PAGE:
Indiana Carpet Cleaner Files Federal Lawsuit After Receiving Ticket for Flipping Off State Trooper

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A self-employed carpet cleaner in Indiana recently filed a federal lawsuit against Indiana State Police with the help of the ACLU. Mark May, the plaintiff, stated that on August 21, 2017, he flipped off Indiana State Trooper Matt Ames. Trooper Ames was involved in a different traffic stop at the time of the incident. May alleged that prior to his unbecoming action, Trooper Ames had cut him off in traffic while Trooper Ames was in pursuit of another vehicle.

Trooper Ames saw the gesture and eventually pulled over May and issued a ticket for “provocation.” May believes that his right to flip off Trooper Ames was protected under the First Amendment. ACLU of Indiana’s Legal Director, Kenneth Falk, wrote in the complaint: “While perhaps ill advised, Mr. May’s gesture, which in no way interfered with the Master Trooper’s lawful activities, was fully protected by the First Amendment.” Mr. Falk went on to write that Trooper Ames “had no cause whatsoever to initiate the stop…and the stop represents an unconstitutional seizure in violation of the Fourth Amendment to the United States Constitution.”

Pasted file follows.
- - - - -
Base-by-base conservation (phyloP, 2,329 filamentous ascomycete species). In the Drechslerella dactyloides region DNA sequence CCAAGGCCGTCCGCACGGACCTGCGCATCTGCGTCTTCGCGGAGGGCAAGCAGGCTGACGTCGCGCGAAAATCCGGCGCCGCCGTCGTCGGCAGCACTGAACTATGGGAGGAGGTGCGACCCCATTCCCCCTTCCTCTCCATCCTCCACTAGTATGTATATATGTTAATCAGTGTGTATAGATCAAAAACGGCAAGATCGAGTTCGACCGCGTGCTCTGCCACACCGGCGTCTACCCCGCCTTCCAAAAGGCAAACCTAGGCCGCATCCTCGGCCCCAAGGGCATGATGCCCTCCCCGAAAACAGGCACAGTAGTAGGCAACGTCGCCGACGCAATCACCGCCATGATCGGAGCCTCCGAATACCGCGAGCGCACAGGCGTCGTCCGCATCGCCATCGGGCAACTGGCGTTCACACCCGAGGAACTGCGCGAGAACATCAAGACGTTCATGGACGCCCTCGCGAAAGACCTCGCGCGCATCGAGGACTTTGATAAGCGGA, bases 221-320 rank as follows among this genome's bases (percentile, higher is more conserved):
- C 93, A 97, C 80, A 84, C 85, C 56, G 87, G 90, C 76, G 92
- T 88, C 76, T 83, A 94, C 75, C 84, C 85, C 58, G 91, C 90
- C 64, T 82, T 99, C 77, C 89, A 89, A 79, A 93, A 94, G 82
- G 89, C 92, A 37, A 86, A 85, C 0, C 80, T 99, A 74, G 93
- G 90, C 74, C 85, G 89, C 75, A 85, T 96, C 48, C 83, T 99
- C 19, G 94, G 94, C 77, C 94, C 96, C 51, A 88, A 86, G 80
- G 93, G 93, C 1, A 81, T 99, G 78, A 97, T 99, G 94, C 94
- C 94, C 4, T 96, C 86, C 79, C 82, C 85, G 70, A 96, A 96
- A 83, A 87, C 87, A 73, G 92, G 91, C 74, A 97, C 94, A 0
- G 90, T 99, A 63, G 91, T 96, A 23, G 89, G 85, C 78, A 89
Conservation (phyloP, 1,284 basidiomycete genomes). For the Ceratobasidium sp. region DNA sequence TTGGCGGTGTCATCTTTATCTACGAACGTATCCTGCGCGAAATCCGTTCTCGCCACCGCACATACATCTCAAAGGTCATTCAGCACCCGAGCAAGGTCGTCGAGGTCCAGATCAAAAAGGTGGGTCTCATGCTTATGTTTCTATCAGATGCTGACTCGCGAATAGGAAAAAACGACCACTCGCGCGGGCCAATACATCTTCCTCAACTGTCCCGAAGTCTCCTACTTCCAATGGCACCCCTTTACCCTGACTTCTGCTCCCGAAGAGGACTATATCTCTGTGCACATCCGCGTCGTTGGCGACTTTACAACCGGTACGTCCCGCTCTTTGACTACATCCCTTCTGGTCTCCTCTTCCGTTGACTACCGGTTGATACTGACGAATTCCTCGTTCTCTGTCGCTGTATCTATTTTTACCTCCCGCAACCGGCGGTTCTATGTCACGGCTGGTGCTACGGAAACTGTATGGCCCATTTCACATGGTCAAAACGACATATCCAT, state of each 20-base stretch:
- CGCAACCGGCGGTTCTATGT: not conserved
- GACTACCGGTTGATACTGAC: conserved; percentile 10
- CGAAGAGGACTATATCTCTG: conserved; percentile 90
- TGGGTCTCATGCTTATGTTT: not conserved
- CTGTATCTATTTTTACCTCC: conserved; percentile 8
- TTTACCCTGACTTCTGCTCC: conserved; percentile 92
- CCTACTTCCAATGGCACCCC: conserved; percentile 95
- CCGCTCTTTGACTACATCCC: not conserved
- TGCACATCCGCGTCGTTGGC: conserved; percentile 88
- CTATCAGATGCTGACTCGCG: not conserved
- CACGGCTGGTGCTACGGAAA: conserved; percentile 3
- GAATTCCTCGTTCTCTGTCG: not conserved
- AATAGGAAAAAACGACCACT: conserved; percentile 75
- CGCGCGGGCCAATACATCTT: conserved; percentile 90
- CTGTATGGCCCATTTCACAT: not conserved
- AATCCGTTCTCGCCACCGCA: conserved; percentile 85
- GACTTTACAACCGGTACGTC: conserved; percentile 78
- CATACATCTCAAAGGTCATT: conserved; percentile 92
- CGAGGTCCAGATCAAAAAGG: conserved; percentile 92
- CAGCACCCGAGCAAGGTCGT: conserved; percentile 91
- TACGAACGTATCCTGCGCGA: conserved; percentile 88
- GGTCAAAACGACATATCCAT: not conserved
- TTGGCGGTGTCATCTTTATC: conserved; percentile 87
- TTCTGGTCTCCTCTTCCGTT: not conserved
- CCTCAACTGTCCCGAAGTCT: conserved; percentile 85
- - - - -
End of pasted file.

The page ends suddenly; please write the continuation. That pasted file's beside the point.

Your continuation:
The Provocation Statute Under Indiana Law

At the heart of the federal lawsuit is the ticket written by Trooper Ames for “provocation.” Indiana has a definition of “provocation” written into its criminal code. Provocation is defined by the State of Indiana as “a person who recklessly, knowingly, or intentionally engages in conduct that is likely to provoke a reasonable person to commit battery.” The ticket carries a fine of up to $500.